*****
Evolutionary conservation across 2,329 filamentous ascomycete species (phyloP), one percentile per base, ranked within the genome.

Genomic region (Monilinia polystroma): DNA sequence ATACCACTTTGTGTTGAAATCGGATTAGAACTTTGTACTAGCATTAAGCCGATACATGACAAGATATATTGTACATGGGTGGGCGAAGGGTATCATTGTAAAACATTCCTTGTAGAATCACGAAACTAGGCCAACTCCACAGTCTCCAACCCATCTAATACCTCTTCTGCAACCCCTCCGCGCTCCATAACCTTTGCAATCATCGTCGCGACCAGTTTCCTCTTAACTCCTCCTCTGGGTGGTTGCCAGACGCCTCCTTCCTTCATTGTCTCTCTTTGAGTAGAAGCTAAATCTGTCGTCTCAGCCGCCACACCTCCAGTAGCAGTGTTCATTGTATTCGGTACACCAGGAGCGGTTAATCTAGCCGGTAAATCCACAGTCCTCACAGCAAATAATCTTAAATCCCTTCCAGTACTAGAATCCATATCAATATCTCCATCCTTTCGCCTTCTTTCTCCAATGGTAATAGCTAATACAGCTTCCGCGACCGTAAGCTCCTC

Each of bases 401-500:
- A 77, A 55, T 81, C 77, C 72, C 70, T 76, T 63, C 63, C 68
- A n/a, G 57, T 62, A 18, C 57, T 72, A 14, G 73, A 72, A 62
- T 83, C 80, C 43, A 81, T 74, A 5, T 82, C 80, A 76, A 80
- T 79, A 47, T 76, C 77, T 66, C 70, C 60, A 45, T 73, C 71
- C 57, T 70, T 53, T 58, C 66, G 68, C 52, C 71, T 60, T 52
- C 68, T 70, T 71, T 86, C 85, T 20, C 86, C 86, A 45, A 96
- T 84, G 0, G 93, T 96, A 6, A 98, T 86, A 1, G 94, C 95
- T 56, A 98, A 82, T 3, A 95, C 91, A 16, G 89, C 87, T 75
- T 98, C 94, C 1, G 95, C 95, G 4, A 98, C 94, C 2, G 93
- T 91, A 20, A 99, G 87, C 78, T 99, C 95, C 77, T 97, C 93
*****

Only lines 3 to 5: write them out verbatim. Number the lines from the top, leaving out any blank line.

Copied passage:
Each of bases 401-500:
- A 77, A 55, T 81, C 77, C 72, C 70, T 76, T 63, C 63, C 68
- A n/a, G 57, T 62, A 18, C 57, T 72, A 14, G 73, A 72, A 62